Federal agencies will work with western leaders to designate tracts of U.S. public lands in the West as prime zones for utility-scale solar energy development, fund environmental studies, open new solar energy permitting offices, and speed reviews of industry proposals, Secretary of the Interior Ken Salazar said on Monday.
“President Obama’s comprehensive energy strategy calls for rapid development of renewable energy, especially on America’s public lands,” said Salazar in a statement. “This environmentally-sensitive plan will identify appropriate Interior-managed lands that have excellent solar energy potential and limited conflicts with wildlife, other natural resources or land users.”
Salazar added that the Department of the Interior (DOI) is evaluating nearly two dozen areas that could generate about 100,000 MW of solar power. “With coordinated environmental studies, good land-use planning and zoning and priority processing, we can accelerate responsible solar energy production that will help build a clean-energy economy for the 21st century.”
Under one initiative, 24 tracts of Bureau of Land Management (BLM)–administered land located in six western states—known as Solar Energy Study Areas—would be fully evaluated for their environmental and resource suitability for large-scale solar energy production. The objective is to provide landscape-scale planning and zoning for solar projects on BLM lands in the West, allowing a more efficient process for permitting and siting responsible solar development.
Those areas selected would be available for projects capable of producing 10 or more megawatts of electricity for distribution to customers through the transmission grid system. Companies that propose projects on that scale in areas already approved for this type of development would be eligible for priority processing. The BLM may also decide to use alternative competitive or noncompetitive procedures in processing new solar applications for these areas.
Salazar also announced the opening of a new DOI renewable energy coordination office (RECO) in Nevada, the first of four, with the others located in Arizona, California, and Wyoming. The offices will help to expedite processing of the increased number of applications for renewable energy projects on U.S. lands.
To date, BLM has received about 470 renewable energy project applications. Those include 158 active solar applications, covering 1.8 million acres, with a projected capacity to generate 97,000 MW of electricity. The BLM has said it will continue to process existing renewable energy applications, both within and outside of the solar energy study areas.
The DOI is also is coordinating with states to expedite permitting for a number of solar power projects nearing approval, Salazar said. The BLM will begin site-specific environmental reviews for two major projects in Nevada that would have a combined capacity of more than 400 MW of electricity: the NextLight Silver State South array is planned to produce 267 MW; NextLight Silver State North would produce about 140 MW. The DOI also continues to work with the Western Governors Association to develop renewable energy zones and transmission corridors.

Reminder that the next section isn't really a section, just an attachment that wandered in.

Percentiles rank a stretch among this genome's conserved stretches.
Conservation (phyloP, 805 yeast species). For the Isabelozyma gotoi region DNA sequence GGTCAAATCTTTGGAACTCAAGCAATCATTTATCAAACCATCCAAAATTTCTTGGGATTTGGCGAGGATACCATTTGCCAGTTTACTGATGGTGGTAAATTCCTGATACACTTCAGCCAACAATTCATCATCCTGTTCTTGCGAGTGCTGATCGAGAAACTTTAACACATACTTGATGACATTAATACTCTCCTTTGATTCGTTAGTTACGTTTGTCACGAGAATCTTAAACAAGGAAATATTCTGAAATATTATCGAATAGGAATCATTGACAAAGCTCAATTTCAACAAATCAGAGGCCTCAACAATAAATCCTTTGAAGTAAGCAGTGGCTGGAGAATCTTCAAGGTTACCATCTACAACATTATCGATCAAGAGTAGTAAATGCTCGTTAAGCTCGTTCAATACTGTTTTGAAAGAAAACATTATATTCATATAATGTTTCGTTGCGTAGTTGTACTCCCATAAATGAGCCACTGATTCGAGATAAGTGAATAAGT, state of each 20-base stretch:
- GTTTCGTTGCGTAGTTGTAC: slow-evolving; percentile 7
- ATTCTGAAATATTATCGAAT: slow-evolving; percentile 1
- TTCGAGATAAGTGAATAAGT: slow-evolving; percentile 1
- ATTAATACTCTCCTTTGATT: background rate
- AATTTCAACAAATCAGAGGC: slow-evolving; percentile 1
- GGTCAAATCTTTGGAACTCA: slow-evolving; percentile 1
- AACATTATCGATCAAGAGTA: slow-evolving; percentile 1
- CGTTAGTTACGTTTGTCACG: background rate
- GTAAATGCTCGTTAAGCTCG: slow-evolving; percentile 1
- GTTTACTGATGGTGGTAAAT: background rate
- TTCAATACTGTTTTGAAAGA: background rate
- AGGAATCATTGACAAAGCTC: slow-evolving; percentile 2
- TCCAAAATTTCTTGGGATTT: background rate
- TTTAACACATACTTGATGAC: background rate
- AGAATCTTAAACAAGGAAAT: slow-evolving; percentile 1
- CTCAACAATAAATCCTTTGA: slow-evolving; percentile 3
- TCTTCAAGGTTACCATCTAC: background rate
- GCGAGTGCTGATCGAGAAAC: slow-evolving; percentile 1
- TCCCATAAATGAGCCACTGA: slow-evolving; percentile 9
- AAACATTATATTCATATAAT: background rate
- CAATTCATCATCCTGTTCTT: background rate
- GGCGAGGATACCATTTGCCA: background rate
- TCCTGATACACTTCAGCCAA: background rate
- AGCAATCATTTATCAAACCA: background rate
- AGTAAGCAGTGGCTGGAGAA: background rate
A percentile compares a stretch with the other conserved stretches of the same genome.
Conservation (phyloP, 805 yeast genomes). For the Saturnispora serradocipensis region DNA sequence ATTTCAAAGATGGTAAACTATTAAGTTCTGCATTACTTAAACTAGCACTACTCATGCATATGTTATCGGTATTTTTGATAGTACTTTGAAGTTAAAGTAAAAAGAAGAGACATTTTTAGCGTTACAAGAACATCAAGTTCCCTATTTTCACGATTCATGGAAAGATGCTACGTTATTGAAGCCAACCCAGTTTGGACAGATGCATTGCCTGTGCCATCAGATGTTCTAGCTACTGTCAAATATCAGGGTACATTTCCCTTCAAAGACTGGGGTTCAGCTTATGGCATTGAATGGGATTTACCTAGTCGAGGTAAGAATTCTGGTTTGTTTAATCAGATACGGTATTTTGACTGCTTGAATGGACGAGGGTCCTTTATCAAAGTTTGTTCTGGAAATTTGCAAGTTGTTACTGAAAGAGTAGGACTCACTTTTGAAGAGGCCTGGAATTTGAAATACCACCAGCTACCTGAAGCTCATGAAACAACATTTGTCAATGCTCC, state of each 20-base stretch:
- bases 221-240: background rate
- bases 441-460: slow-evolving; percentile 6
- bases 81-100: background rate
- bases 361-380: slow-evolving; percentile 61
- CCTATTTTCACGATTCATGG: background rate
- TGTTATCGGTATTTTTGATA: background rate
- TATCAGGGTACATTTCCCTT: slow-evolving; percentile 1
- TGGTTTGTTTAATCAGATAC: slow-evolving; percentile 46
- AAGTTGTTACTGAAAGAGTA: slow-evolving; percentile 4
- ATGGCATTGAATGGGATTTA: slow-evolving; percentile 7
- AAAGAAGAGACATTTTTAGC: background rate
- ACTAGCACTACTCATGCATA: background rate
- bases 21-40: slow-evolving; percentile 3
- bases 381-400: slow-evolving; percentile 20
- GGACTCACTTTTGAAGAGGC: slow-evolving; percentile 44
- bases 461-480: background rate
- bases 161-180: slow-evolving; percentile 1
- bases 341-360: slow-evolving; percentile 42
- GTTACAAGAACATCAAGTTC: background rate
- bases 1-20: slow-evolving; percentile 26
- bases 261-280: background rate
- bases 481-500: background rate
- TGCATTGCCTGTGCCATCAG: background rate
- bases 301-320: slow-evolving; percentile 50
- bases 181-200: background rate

The Solar Energy Study Areas, located in Nevada, Arizona, California, Colorado, New Mexico, and Utah and outlined in maps encompass about 670,000 acres. Only lands with “excellent” solar resources, suitable slope, proximity to roads and transmission lines or designated corridors, and containing at least 2,000 acres of BLM-administered public lands were considered for solar energy study areas, the DOI said. Sensitive lands, wilderness, and other high-conservation-value lands, as well as lands with conflicting uses, were excluded.
As part of this initiative, the BLM will segregate the study areas from new mining claims and other actions initiated by third parties under public land laws. This temporary two-year segregation will give BLM time to complete its environmental review and make a determination on solar energy zones. It will not affect rights established prior to the temporary segregation. The public will have the opportunity to comment on these proposed solar energy study areas during the environmental reviews before any final decisions are made. The evaluation is expected to be completed in late 2010.
An ongoing federally funded environmental evaluation of potential solar energy development on public lands in six Western states, known as the Solar Programmatic Environmental Impact Statement, or PEIS, will be expanded to include an in-depth analysis of the potential impacts of utility-scale solar energy development on public lands in the 24 Solar Energy Study Areas. This enhancement will be supported by additional federal funding under the American Recovery and Reinvestment Act. The BLM will continue to process the 158 active solar applications during preparation of the PEIS. The bureau will also continue to accept new applications both within and outside of the Solar Energy Study Areas. However, these applications will be subject to any decisions made from the Solar PEIS.